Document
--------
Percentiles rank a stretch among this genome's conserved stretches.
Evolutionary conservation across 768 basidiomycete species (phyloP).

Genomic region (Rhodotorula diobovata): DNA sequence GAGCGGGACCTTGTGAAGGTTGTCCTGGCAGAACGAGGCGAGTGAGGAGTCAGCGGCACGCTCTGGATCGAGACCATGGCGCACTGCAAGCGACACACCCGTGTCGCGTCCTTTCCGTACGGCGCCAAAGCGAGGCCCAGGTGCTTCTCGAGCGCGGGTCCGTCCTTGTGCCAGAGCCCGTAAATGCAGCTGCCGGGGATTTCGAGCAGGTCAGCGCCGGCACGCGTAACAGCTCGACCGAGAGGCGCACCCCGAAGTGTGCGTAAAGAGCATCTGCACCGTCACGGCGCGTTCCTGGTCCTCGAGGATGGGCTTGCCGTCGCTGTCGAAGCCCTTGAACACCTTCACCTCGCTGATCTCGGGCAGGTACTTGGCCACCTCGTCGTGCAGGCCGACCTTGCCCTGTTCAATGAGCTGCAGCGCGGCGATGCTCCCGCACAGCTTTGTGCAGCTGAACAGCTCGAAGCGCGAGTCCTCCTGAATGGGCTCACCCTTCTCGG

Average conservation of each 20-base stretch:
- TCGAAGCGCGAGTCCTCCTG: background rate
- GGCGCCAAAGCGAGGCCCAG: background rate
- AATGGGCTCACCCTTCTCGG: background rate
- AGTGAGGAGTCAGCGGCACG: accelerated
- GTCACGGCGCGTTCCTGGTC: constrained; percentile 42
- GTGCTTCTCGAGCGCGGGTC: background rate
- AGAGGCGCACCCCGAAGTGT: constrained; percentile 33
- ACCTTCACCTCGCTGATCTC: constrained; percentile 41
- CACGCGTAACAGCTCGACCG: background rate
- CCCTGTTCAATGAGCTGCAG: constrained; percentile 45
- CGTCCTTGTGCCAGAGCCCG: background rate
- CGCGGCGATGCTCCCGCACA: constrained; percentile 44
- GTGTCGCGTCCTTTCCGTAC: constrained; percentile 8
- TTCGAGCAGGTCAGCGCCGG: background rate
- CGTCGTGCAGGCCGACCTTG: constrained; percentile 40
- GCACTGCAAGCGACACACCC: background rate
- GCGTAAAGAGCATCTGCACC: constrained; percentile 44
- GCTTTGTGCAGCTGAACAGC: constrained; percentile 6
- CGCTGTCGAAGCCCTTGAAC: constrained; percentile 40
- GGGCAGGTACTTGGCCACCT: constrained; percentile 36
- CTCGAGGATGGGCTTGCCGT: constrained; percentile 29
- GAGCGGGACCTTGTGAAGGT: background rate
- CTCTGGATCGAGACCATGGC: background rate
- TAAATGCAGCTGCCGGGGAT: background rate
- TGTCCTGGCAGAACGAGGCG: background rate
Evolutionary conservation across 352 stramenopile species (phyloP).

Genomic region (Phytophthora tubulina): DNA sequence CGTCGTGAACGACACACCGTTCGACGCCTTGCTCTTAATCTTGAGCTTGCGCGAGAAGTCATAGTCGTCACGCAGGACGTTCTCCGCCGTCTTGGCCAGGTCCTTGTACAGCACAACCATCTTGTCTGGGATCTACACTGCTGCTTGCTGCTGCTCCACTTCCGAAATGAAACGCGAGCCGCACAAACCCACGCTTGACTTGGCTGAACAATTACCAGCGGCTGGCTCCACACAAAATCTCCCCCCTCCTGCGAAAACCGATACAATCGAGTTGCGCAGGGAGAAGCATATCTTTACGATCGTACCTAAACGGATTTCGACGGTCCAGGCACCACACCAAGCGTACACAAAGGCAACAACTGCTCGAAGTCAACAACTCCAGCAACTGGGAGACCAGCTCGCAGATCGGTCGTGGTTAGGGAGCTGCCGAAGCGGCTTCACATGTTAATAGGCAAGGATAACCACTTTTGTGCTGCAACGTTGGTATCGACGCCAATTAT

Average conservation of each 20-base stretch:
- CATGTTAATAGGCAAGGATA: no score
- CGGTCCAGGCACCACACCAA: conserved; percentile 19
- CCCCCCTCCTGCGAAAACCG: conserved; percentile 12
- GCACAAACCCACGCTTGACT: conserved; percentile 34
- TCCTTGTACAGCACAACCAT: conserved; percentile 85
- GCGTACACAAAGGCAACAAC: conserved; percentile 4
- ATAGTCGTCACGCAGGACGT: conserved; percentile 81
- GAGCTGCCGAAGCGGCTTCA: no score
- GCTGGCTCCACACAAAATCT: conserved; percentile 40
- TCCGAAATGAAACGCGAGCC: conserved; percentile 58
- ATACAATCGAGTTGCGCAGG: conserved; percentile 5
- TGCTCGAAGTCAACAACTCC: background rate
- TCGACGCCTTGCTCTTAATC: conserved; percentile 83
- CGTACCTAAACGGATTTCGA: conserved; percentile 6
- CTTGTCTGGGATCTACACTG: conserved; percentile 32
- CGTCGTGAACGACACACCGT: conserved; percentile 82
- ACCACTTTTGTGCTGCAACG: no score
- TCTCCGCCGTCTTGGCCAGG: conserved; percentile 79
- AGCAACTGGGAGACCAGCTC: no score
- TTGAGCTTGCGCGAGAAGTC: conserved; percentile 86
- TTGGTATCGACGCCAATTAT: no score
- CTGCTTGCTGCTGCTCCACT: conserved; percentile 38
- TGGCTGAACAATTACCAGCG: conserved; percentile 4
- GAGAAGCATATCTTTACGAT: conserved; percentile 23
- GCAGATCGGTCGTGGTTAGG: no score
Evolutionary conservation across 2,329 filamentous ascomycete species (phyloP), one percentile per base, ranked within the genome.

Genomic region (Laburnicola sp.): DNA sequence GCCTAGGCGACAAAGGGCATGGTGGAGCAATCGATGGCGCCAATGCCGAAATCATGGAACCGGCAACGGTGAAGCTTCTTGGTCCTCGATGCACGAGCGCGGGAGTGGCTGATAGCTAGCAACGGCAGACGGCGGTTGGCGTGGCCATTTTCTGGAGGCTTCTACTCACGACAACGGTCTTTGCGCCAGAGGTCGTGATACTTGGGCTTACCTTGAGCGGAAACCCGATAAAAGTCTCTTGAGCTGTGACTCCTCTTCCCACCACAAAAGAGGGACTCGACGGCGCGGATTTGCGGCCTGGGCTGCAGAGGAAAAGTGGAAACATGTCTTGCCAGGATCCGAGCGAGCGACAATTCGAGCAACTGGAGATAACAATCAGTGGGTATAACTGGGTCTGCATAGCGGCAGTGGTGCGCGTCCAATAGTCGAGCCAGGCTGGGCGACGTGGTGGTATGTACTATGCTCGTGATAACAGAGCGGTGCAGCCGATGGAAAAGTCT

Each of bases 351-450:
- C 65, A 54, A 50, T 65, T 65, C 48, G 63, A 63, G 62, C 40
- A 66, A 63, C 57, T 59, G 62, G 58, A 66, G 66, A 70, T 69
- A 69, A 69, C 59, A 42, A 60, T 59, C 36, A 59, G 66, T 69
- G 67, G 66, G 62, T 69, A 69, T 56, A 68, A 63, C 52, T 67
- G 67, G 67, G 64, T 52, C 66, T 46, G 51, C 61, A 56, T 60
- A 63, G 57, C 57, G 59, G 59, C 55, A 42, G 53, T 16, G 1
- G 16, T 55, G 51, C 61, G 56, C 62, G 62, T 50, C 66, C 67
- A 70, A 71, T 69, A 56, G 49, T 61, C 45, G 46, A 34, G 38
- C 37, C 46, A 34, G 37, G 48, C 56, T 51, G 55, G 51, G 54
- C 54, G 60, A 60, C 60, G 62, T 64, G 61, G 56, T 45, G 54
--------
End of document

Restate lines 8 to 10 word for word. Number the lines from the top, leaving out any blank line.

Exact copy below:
- AGTGAGGAGTCAGCGGCACG: accelerated
- GTCACGGCGCGTTCCTGGTC: constrained; percentile 42
- GTGCTTCTCGAGCGCGGGTC: background rate